Friday, 14 February 2020

Ham Radio - Frame Aerial

Ham Radio -  Frame Aerial 

Ham Radio -  Frame Aerial for the Medium Wave

An original Marconi Frame Aerial

Ham Radio -  FrameAerial for the Medium Wave.  Ham radio covers many subjects from listening to utility stations to downloading software for the digital modes but how many of you have made an aerial for the medium wavebands or the long-wave part of the spectrum.


You are probably familiar with the theory of radio waves and how to calculate wavelength and dipole dimensions but when it comes to the 150 Kilohertz band many of us would really struggle to get enough wire in the air to make a good aerial. Here is a solution to building aerials for low-Frequency ranges.

It's called a frame aerial and was used successfully when radio broadcasting first started.



Aerial for Wavelengths of 1500 meters plus are out of the question when it comes to constructing dipole but I have made many frame aerials that work very well and allow stations to be heard during the daylight hours when conditions on the medium wave and below are generally inaudible for many listeners.



I start off with a wooden frame or roughly one meter per side a piece of flat wood can be nailed to the corners at ninety degrees to help support the windings which form part of the aerial. Wind about 20 turns of wire around your frame spacing the wire a couple of millimeters apart. Aerial wire of about one millimeter in diameter is ideal for this project.



After you have wound about 20 turns terminate each end of the wire by screwing the ends into a chock-block and secure it to the bottom of the frame. The other 50 turns which I suggest you use to make your frame aerial can be added later and attached in series with the other turns; the extra turns are for greater inductance which you will need for the long wavebands.



You will also need a capacitor to bring the frame aerial into resonance on the medium wave band, I use a three gang capacitor each with a maximum capacitance of around 250 P.F. and you can wire the capacitor in series and parallel to alter the ratio for tuning purposes.



Alignment and tuning of the loop is a trial and error exercise you may need a little more capacitance when connecting your 20 turns to the extra 50 when tuning in stations on the longwave. If you place the capacitor in parallel with the turns connect a short length of coaxial cable to the same connectors the other end of the coax requires a plug to connect into your radio



You can place a single loop of wire around the frame aerial and connect this directly via coax to the receiver it works just as well, this is called inductor coupling.

Once you peak the noise on your receiver turn the frame aerial until the signal gets louder. The good thing about a loop is that it can be turned to null outstations that are weaker but on the same frequency.

Ham Radio -  Frame Aerial


Ham radio noise

Ham radio noise


Ham radio noise. We all suffer from noise nowadays some of it is natural but a lot is generated from oscillators inside many modern pieces of electronic equipment including TV sets router boxes street cabinets for fiber optic communication.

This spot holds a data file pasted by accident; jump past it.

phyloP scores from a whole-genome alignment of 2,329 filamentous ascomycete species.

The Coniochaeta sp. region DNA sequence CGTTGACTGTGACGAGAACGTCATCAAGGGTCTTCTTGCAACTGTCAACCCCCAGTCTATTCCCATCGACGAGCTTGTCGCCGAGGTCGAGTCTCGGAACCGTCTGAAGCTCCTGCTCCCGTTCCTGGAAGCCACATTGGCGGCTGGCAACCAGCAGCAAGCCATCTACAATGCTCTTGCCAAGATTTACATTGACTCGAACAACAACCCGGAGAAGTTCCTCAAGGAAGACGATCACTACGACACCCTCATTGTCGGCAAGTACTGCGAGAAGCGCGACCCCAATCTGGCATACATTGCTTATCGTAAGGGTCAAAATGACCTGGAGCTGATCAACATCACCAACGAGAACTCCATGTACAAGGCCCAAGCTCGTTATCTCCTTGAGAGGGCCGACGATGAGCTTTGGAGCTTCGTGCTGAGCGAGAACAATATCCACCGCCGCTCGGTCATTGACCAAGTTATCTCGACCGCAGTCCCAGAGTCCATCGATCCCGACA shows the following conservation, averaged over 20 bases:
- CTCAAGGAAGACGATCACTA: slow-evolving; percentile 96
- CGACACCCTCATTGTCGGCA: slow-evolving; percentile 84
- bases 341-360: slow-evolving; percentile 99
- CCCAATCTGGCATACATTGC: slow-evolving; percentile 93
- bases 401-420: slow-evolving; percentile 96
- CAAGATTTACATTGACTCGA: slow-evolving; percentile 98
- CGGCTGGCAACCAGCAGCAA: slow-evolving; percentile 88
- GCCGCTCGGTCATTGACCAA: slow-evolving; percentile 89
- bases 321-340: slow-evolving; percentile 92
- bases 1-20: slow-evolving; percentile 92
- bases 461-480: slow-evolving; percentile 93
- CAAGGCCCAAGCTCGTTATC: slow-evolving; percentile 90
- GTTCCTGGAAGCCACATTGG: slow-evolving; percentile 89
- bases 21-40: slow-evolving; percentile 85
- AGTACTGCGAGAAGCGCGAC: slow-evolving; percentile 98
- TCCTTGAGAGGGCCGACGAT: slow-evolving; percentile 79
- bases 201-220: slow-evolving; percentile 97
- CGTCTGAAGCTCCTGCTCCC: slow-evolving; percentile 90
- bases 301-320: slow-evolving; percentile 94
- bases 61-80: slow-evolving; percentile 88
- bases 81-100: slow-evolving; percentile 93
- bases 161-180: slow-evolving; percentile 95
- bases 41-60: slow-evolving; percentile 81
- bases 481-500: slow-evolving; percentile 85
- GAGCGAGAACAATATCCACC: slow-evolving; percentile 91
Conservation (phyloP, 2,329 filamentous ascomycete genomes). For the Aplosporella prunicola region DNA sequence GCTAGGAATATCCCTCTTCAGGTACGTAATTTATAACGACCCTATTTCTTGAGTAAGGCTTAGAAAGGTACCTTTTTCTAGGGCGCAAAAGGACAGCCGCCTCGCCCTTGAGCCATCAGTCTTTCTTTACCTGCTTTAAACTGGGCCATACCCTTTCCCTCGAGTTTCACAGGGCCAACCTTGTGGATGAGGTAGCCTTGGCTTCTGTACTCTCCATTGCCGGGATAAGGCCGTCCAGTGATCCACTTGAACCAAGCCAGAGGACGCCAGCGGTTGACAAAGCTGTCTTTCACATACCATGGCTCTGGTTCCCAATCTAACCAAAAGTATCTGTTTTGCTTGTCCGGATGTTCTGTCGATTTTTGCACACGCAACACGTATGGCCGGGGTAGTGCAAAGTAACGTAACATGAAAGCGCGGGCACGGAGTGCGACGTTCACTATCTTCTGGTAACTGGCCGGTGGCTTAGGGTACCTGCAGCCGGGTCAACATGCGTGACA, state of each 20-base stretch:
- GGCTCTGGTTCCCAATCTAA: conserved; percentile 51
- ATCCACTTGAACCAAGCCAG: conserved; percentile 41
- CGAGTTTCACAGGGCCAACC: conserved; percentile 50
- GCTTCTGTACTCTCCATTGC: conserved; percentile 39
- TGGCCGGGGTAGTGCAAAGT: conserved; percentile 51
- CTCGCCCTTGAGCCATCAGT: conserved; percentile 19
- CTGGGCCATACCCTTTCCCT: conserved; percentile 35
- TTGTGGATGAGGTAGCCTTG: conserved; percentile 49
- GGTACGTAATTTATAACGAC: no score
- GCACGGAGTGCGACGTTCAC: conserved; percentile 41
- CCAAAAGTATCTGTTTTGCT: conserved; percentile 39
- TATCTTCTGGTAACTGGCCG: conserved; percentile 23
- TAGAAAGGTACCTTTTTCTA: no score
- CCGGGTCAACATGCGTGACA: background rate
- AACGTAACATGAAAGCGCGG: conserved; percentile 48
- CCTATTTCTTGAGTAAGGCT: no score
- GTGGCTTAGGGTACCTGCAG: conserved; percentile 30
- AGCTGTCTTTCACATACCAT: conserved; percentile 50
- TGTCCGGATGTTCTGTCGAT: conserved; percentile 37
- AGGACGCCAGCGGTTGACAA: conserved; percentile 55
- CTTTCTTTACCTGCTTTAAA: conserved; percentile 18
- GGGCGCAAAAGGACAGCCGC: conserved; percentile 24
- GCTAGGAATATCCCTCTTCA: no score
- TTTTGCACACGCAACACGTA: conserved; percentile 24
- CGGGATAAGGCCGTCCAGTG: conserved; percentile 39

Operating at Souter point Sunderland Tyne Wear

Operating near the sea at Souter Point makes all the difference on HF


Ham radio noise

John G4YDM






There are things you can do to reduce the noise in your receiver, use ferrite chokes on leads, keep your aerial center as far away from your house as possible. Think about the thirty amp cable running up the cavity on your outside wall its probably supplying your shower in the bathroom, when its turned on and if your short-wave aerial is near to this outside the cable will emit an electro-magnetic flux which will be picked up by your aerial.

It works both ways, of course, your radiating element placed nearby this cable will pick up your transmissions by the same alternating current principal and induce unwanted interference into your house wiring.

I have experienced most of this noise over 50 years and experimentation has provided me with a number of things to reduce the noise and make Ham radio more pleasurable.

The old principals of erecting your dipole as high and as far away as possible from your house still ring true, try to get the feed point at a good distance from your house walls the center of the dipole is where it radiates most so try to isolate this point.

Dipole and verticals can be noisy when fed with coax cable, if you use coax always use a choke, a 1:1 balun as its often called will attenuate currents flowing on the skin of the coax and reduce noise.

Ham radio noise.  A choke will also reduce pick up from internal house wiring as described above, a balun will also help enormously with getting a good match to your aerial, its often difficult to get an aerial fed with coax to resonate.

An aerial is balanced and around 73 ohms in the center, instead of using coax try twin feeder its available from Ham Radio suppliers often in drums of 100 meters, it works well keeping your aerial balanced, it also has the property of being a lot quieter.